What are you hoping for in the 2014 cotton crop season?

Chuck Coley
Producer, Vienna, Ga.

I am hoping for a lot of things, and I certainly hope that by the time this magazine is published in January that we’ll have a Farm Bill. We need for that to happen, along with a settlement of the WTO/Brazil case. And I am also hoping for some stability in the markets – especially as it pertains to China and India. It distresses me that these two countries’ actions can have such a significant impact on what happens to U.S. cotton in terms of cotton prices.


Kelli Merritt
Producer/Broker, Lamesa, Texas

I am an eternal optimist, and I believe that good businessmen can always find profitable marketing opportunities, whether they are farmers, merchants, mills or retailers. 2014 will have its own unique set of opportunities. Short supplies have created demand to keep market prices at decent levels this year. Therefore, I believe we have good, solid support levels in the 72 to 75 cent range.


Michael Quinn
Carolinas Cotton Growers, Garner, N.C.

I think it would be very good for U.S. cotton if China showed more transparency on what it plans to do with its cotton. That would be good and healthy for all parties. I am hoping that China doesn’t do anything that is a shock to the market – one way or the other. If that country can manage its excessive strategic reserves and feed them into world demand gradually, it would help everybody. I would also like to see the United States remain competitive in the global market. From a producer standpoint, it would be nice to see cotton prices compete against the grains so that we can stabilize our acreage here in this country.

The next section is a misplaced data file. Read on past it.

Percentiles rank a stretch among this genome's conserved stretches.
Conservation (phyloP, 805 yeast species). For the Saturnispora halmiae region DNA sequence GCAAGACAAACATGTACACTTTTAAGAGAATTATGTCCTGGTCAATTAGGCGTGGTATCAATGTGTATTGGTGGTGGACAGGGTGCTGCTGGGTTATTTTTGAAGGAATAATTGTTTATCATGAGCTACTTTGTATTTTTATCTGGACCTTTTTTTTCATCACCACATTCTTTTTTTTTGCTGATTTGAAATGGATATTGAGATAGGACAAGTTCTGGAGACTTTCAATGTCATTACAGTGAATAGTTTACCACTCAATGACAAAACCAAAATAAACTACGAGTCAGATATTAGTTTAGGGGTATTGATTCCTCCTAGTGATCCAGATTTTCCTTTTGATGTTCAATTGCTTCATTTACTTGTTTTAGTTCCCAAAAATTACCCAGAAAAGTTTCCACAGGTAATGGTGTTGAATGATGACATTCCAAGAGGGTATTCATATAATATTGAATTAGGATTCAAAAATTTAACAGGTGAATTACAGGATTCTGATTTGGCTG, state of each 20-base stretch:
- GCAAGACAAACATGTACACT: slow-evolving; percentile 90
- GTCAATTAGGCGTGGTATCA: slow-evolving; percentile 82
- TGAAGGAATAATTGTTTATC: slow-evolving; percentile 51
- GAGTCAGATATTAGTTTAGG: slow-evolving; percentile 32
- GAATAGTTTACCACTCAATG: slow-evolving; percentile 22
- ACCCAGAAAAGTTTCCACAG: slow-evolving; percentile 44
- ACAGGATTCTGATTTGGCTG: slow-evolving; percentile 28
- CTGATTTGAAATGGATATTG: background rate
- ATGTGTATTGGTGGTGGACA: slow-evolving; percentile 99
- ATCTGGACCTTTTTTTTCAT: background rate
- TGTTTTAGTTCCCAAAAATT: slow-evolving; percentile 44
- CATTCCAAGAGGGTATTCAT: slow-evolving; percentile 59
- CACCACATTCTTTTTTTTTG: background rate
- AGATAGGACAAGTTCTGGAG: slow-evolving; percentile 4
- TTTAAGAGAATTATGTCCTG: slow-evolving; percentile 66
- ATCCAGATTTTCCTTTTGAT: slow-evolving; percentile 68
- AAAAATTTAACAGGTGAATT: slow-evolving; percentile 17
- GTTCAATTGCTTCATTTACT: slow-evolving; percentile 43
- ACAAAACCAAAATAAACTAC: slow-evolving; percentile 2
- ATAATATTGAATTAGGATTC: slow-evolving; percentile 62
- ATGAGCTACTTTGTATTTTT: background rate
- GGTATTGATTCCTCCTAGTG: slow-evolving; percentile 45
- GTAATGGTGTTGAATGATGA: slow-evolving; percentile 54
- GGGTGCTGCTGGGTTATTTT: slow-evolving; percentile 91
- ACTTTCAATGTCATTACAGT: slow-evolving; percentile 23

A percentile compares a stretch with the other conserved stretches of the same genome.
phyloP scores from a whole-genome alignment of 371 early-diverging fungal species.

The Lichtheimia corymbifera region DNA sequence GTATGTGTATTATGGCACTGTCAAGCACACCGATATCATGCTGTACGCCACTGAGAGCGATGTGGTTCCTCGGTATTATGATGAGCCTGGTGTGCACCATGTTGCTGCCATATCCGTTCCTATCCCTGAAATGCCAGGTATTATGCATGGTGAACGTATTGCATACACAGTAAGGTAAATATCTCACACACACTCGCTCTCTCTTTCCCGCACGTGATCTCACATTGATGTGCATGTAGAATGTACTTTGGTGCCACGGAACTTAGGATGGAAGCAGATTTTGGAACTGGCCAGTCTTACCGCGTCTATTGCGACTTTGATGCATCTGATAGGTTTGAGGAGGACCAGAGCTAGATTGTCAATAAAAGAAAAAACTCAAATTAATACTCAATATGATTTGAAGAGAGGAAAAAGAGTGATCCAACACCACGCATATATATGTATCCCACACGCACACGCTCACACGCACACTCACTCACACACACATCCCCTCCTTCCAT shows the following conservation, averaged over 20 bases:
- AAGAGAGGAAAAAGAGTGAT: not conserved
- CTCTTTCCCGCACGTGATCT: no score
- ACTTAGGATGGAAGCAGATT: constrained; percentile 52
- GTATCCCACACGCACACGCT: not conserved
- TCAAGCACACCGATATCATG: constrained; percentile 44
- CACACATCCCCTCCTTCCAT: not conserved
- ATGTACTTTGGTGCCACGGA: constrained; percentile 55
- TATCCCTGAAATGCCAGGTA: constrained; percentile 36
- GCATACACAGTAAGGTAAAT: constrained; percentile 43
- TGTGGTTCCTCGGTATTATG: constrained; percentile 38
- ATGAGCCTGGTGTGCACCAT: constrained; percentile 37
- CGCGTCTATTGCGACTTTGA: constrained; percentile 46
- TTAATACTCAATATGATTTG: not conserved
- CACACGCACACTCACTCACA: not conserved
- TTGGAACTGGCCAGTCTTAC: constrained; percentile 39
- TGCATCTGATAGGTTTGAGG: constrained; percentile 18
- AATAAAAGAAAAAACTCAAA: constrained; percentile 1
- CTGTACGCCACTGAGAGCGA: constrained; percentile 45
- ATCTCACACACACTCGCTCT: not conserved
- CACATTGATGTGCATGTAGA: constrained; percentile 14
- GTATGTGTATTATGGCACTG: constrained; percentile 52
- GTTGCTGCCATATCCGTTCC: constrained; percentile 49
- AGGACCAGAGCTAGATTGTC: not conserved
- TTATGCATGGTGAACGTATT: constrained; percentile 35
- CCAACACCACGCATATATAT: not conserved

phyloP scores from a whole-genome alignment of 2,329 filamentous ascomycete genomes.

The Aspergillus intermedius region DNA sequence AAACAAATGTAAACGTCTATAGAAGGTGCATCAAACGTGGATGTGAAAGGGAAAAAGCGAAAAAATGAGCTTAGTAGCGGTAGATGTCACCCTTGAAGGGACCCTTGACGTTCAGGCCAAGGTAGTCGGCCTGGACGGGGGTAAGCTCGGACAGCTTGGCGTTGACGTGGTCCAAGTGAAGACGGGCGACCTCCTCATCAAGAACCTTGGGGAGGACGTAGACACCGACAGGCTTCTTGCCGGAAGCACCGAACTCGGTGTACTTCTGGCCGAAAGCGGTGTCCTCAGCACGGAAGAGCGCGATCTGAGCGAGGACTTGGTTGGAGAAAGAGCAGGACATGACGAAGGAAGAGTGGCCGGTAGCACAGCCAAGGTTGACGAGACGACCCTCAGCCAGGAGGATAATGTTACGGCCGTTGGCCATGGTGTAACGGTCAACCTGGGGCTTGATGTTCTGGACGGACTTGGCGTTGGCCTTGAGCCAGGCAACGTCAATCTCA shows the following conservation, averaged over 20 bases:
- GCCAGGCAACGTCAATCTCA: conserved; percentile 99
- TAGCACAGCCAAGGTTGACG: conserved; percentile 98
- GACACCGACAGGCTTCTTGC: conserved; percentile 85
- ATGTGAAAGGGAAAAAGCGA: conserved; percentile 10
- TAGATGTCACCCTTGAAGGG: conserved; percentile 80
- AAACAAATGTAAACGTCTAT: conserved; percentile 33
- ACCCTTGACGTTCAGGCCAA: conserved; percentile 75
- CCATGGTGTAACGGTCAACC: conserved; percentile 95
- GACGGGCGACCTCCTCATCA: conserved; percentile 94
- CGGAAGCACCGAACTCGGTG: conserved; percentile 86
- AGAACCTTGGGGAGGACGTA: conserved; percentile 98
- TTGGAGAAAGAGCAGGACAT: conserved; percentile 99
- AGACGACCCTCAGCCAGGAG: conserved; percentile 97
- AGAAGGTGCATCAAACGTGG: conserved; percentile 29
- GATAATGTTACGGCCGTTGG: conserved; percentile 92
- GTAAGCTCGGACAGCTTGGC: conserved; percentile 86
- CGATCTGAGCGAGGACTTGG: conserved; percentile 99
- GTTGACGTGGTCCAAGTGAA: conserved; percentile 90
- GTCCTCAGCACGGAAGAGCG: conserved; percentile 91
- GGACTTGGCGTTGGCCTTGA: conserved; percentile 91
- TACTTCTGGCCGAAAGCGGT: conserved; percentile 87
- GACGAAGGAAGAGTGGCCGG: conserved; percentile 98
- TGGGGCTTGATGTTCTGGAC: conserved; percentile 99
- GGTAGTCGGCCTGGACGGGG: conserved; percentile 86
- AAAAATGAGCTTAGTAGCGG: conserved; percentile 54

Kevin Brinkley
The Seam, Memphis, Tenn.

We believe 2014 will see the market continue to express its preference for U.S. cotton. Years of investments made by the U.S. industry in technology and quality have made us the preferred supplier for the world. Textile mills around the globe have confidence in the product we produce. Simply put – they receive high-quality cotton they ordered precisely when they need it the most. The entire industry should be proud of this progress.


Lee Tiller
Ginner, Odem, Texas

In south Texas, all we want is a chance to make a cotton crop. After three years of a drought and some pretty tough situations, we want to have moisture in the ground. We just want to be able to plant and harvest a crop. There are other issues out there, but this is what is at the top of the list for producers and ginners in this region. As for the Farm Bill, I am hoping this happens sooner rather than later. By the time readers see this magazine, I am hoping this bill has become law. Everybody in the country wants this to happen. We need a blueprint for the future, and we need it now.

 

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